Shadows in the Dark: Low-Surface-Brightness Galaxies Discovered in the Dark Energy Survey

8 Jun 2020  ·  D. Tanoglidis, A. Drlica-Wagner, K. Wei, T. S. Li, F. J. Sánchez, Y. Zhang, A. H. G. Peter, A. Feldmeier-Krause, J. Prat, K. Casey, A. Palmese, C. Sánchez, J. DeRose, C. Conselice, T. M. C. Abbott, M. Aguena, S. Allam, S. Avila, K. Bechtol, E. Bertin, S. Bhargava, D. Brooks, D. L. Burke, A. Carnero Rosell, M. Carrasco Kind, J. Carretero, C. Chang, M. Costanzi, L. N. da Costa, J. De Vicente, S. Desai, H. T. Diehl, P. Doel, T. F. Eifler, S. Everett, A. E. Evrard, B. Flaugher, J. Frieman, J. García-Bellido, D. W. Gerdes, R. A. Gruendl, J. Gschwend, G. Gutierrez, W. G. Hartley, D. L. Hollowood, D. Huterer, D. J. James, E. Krause, K. Kuehn, N. Kuropatkin, M. A. G. Maia, M. March, J. L. Marshall, F. Menanteau, R. Miquel, R. L. C. Ogando, F. Paz-Chinchón, A. K. Romer, A. Roodman, E. Sanchez, V. Scarpine, S. Serrano, I. Sevilla-Noarbe, M. Smith, E. Suchyta, G. Tarle, D. Thomas, D. L. Tucker, A. R. Walker ·

We present a catalog of 20,977 extended low-surface-brightness galaxies (LSBGs) identified in ~ 5000 deg$^2$ from the first three years of imaging data from the Dark Energy Survey (DES). Based on a single-component S\'ersic model fit, we define extended LSBGs as galaxies with $g$-band effective radii $R_{\scriptsize{eff}} > 2.5"$ and mean surface brightness $\bar{\mu}_{\scriptsize{eff}}(g) > 24.3$ mag arcsec$^{-2}$. We find that the distribution of LSBGs is strongly bimodal in $(g-r)$ vs. $(g-i$) color space. We divide our sample into red ($g-i \geq 0.59$) and blue ($g-i<0.59$) galaxies and study the properties of the two populations. Redder LSBGs are more clustered than their blue counterparts, and are correlated with the distribution of nearby ($z < 0.10$) bright galaxies. Red LSBGs constitute $\sim 35\%$ of our LSBG sample, and $\sim 30\%$ of these are located within 1 deg of low-redshift galaxy groups and clusters (compared to $\sim 8\%$ of the blue LSBGs). For nine of the most prominent galaxy groups and clusters, we calculate the physical properties of associated LSBGs assuming a redshift derived from the host system. In these systems, we identify 108 objects that can be classified as ultra-diffuse galaxies, defined as LSBGs with projected physical effective radii $R_{\scriptsize{eff}} > 1.5$ kpc. The wide-area sample of LSBGs in DES can be used to test the role of environment on models of LSBG formation and evolution.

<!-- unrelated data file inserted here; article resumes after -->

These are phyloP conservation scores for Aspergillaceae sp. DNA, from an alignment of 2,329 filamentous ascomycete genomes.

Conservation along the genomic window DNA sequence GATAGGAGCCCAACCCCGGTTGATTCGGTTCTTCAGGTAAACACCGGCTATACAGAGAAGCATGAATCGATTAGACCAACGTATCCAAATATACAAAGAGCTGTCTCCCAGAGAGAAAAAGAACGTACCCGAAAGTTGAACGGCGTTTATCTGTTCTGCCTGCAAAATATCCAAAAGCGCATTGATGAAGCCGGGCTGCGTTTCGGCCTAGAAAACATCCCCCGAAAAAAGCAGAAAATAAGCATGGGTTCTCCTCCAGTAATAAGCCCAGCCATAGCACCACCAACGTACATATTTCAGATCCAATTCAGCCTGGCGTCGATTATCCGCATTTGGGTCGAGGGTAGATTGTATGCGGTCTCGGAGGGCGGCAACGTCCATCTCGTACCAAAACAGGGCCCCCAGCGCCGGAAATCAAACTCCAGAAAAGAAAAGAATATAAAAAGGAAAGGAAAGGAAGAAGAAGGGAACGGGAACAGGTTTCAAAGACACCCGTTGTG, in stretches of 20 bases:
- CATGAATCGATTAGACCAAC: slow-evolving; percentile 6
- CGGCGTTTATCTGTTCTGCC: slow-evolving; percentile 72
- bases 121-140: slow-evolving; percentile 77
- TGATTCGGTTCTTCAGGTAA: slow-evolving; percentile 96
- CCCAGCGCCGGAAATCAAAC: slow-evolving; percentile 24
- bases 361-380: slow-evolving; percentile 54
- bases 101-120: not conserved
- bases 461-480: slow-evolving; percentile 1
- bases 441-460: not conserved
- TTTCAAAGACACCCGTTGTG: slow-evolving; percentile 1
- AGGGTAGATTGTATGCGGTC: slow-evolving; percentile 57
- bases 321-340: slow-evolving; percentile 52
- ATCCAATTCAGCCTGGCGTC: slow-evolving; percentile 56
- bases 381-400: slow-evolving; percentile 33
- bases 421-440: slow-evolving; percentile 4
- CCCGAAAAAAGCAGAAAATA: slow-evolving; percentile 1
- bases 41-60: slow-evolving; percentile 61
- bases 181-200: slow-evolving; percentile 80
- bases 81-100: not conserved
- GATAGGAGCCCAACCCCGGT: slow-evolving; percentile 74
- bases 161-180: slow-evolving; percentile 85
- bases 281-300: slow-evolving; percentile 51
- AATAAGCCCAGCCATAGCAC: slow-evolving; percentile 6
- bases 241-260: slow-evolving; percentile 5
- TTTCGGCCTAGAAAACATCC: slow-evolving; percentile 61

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Astrophysics of Galaxies Cosmology and Nongalactic Astrophysics